The Mutually Satisfactory Disposition may include compensation to the victim by the accused, case expenses and other allied expenses[14]. The Court, in a case instituted upon a police report, shall issue a notice to the Public Prosecutor and the Investigating Police Officer as well to participate in the proceedings other than the parties with their pleaders[15].

Also Read  Employees Compensation (Amendment) Act 2017

Disposal of the Case

If the parties reach a mutually satisfactory disposition, the Courts shall prepare a report of the same signed by the Presiding officer as well as the participants to the deliberations process[16]. Otherwise, the Court shall record an observation on the same and proceed with the case in the same way as it was before the application was made[17].

After this, the victim will be compensated by the accused and the Court deliberations regarding the quantum of punishment to the accused need to be provided are begun. In determining the same the Court takes into account the applicability of Section 360[18], the provisions of The Probation of Offenders Act, 1958 or any other law. If it satisfies, the Court may release the accused accordingly. Other than that, the Court may:

  • In an offence where the minimum punishment has been prescribed, the Court will award a sentence equivalent to one-fourth of the same.
  • If minimum punishment is not provided, the accused may be sentenced to one-fourth of the punishment provided o extendable too.

Furthermore, the period of detention undergone by the accused otherwise than in lieu of fine before the date of conviction is to be set-off against the sentence of imprisonment[19].

Judgment

The judgment in a case of plea bargaining is delivered in an open court, signed by the Presiding Officer[20]. Also, this judgment is final and no appeal lies against it other than a Special Leave Petition[21] or a Writ Petition under Article 226 and 227 of the Constitution.[22]

Umbrella Protection

Section 265 K, in order to encourage people to opt for plea bargaining and as per natural justice and good conscience, provides that Statements made and confessions recorded during the Plea Bargaining Proceedings, upon non conclusion of a mutually satisfactory disposition and reverting back of the case to trial proceedings are to be used as evidence therein. It is an extremely important provision otherwise no one would opt for Plea Bargaining.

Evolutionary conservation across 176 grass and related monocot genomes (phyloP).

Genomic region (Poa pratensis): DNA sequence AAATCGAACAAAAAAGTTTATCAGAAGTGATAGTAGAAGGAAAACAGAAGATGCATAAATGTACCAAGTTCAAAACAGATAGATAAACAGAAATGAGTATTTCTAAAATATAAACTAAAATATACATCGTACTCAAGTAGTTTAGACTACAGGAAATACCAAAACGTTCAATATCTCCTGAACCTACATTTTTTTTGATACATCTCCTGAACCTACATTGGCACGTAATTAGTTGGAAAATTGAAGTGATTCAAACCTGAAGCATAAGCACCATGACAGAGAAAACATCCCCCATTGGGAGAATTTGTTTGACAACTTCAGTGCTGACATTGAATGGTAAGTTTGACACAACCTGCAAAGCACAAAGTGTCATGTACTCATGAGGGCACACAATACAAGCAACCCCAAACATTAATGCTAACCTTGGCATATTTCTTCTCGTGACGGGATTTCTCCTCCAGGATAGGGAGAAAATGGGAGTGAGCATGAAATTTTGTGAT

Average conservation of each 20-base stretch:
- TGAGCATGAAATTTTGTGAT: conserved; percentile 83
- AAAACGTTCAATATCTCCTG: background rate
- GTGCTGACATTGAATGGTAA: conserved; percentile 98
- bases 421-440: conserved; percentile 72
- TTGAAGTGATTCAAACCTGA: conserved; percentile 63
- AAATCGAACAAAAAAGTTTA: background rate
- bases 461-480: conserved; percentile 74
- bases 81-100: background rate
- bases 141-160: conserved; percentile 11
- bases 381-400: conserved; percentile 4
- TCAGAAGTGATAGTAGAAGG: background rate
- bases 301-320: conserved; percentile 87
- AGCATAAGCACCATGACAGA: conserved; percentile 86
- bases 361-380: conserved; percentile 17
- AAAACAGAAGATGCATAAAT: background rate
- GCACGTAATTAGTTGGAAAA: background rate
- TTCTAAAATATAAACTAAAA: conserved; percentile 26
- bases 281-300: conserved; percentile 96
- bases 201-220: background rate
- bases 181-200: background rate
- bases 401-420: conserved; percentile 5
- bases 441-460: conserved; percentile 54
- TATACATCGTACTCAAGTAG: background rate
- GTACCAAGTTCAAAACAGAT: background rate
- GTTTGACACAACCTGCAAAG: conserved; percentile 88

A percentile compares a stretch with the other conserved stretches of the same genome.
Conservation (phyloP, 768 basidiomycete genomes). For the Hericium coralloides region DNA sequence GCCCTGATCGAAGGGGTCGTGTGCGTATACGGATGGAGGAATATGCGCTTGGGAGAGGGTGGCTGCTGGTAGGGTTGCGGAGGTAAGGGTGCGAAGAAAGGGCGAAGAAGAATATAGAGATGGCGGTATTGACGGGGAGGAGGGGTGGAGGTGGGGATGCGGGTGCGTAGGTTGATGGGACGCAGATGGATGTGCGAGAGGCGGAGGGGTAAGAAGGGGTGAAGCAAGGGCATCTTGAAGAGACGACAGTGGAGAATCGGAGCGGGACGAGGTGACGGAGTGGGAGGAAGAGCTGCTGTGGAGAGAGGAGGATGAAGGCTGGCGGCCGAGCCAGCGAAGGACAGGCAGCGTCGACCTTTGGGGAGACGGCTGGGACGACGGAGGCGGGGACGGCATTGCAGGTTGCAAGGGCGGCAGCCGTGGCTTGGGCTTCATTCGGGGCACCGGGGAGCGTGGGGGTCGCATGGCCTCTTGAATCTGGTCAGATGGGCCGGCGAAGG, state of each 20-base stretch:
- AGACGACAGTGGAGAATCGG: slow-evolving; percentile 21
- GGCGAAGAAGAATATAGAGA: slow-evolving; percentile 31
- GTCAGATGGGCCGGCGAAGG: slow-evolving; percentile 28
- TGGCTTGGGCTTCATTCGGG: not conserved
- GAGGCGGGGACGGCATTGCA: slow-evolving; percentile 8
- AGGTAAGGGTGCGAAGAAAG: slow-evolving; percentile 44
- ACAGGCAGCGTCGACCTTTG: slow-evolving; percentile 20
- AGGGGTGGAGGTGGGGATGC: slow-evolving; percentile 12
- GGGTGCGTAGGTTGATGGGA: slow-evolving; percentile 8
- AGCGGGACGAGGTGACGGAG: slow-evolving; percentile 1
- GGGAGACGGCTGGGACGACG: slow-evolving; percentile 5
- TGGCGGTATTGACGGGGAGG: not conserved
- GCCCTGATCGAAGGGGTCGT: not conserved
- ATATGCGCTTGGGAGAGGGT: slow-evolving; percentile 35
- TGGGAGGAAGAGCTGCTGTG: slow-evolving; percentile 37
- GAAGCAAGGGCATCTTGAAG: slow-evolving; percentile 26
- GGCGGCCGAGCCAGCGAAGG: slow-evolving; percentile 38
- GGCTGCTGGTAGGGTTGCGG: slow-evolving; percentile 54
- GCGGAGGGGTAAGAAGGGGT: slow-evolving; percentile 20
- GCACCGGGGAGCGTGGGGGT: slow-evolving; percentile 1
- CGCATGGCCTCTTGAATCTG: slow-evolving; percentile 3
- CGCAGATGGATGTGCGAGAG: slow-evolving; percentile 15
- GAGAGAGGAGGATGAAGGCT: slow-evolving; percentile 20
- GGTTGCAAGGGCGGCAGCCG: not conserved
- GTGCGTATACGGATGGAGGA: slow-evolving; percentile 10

Also read Altering the Compensatory Scheme under The Unlawful Activities (Prevention) Act: An aim at reducing false convictions

[1] Bsyan A. Gasnes &Henry Cambell, Black Law Dictionary 6th Edition (1173)

Also Read  Syed Farooq Mohammad v. Union of India and Anr

[2] Section 265 A (1)(a), The Code of Criminal Procedure, 1973

[3] Section 265 A, The Code of Criminal Procedure, 1973

[4] Section 265 A (2), The Code of Criminal Procedure, 1973

[5] Section 265 L, The Code of Criminal Procedure, 1973.

[6] Section 265 A (1)(a), The Code of Criminal Procedure, 1973

[7] Section 265 A (1)(b), The Code of Criminal Procedure, 1973

[8] Section 265 B (1), The Code of Criminal Procedure, 1973

[9] Section 265 B (2), The Code of Criminal Procedure, 1973

[10] Section 265 B (3), The Code of Criminal Procedure, 1973

[11] Section 265 B (4), The Code of Criminal Procedure, 1973

[12] Section 265 B (4)(a), The Code of Criminal Procedure, 1973

[13] Section 265 C (a), The Code of Criminal Procedure, 1973

[14] Section 265 B (4)(a), The Code of Criminal Procedure, 1973

[15] Section 265 C (a), The Code of Criminal Procedure, 1973

[16] Section 265 D, The Code of Criminal Procedure, 1973

[17] Section 265 C (a), The Code of Criminal Procedure, 1973

[18] Section 360, The Code of Criminal Procedure, 1973: The accused may be released on probation as regard being had to the age, character, antecedents of the offender and the circumstances in which the crime was committed.

[19] Section 265 I, Section 468, Section 265 G, The Code of Criminal Procedure, 1973

[20] Section 265 F, The Code of Criminal Procedure, 1973

[21] Article 136, The Constitution of India, 1950.

[22] Section 265 G, The Code of Criminal Procedure, 1973